We recently moved the xUnit.net source over to Visual Studio 2010 (still targeting .NET 2.0, though). We do automated builds with TeamCity (the server is generously provided by CodeBetter and JetBrains for open source projects).
When we switched to VS 2010, we noticed that our automated build was failing with the following error:
C:\WINDOWS\Microsoft.NET\Framework\v4.0.30319\Microsoft.Common.targets(1835, 9): error MSB3454: Tracker.exe is required to correctly incrementally generate resources in some circumstances, such as when building on a 64-bit OS using 32-bit MSBuild. This build requires Tracker.exe, but it could not be found. The task is looking for Tracker.exe beneath the InstallationFolder value of the registry key HKEY_LOCAL_MACHINE\SOFTWARE\Microsoft\Microsoft SDKs\Windows\v7.0A. To solve the problem, either: 1) Install the Microsoft Windows SDK v7.0A or later. 2) Install Microsoft Visual Studio 2010. 3) Manually set the above registry key to the correct location. Alternatively, you can turn off incremental resource generation by setting the "TrackFileAccess" property to "false".
This error didn't occur on our development machines, because we have Visual Studio 2010 installed, but the CI machine only has the .NET Framework installed. While some people disagree, we are of the opinion (as are the CodeBetter guys) that Visual Studio is not something you should install on your CI machines.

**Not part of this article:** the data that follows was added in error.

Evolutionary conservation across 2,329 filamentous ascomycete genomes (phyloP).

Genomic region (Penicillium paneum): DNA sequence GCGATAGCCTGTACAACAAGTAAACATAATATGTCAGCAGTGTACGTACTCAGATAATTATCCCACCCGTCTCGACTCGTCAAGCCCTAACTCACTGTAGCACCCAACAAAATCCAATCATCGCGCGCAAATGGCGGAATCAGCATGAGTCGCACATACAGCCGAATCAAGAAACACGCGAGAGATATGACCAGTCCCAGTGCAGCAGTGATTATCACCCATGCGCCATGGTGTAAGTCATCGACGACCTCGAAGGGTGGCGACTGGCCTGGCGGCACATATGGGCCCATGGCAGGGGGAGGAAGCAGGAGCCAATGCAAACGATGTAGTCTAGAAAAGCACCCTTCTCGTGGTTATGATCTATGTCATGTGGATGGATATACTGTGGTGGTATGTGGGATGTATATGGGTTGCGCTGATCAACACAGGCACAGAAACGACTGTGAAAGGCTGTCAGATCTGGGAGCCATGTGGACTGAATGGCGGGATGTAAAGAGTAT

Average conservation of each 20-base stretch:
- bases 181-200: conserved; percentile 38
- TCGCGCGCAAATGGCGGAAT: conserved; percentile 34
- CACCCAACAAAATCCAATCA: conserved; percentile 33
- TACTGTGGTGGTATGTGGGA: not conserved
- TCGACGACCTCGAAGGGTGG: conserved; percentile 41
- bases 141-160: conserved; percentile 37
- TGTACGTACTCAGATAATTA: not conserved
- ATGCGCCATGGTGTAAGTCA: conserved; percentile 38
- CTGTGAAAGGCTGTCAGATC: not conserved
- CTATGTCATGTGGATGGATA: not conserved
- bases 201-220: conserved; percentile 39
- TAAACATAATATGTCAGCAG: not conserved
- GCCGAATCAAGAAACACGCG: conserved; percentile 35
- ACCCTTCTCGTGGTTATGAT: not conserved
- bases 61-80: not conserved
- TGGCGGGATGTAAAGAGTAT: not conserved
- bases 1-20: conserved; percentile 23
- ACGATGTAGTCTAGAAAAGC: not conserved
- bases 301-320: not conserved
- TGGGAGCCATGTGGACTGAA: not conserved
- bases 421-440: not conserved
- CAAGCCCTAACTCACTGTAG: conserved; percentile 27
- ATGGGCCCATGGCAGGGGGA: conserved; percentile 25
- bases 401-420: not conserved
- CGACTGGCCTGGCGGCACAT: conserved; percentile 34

We use an MSBuild file for our CI builds. We needed to make a simple change to the MSBuild file, where it calls the MSBuild task for our solution, to pass this new flag:
<MSBuild Projects="xunit.sln" Targets="Build" Properties="Configuration=$(Configuration);TrackFileAccess=false"/>
This made our build succeed (which solved our immediate problem), but I was curious what was going on. Luckily, some fellow Microsofties were able to clue me into exactly what was going on.
The resource compiler performance is dramatically improved by tracking files changes to your .resx files between builds; it's like incremental compilation from the C++ days, but for your resources. Getting this to work requires a tracker application to watch the file access, which is normally only part of the Windows SDK or Visual Studio.
Unfortunately, the Windows SDK isn't available for download yet for .NET 4. We are willing to accept builds that take a little longer than normal on the CI machine, until the CI machine can get the Windows SDK installed.
Hopefully this can help you get your .NET 4/VS2010 projects up and running on CI for the time being!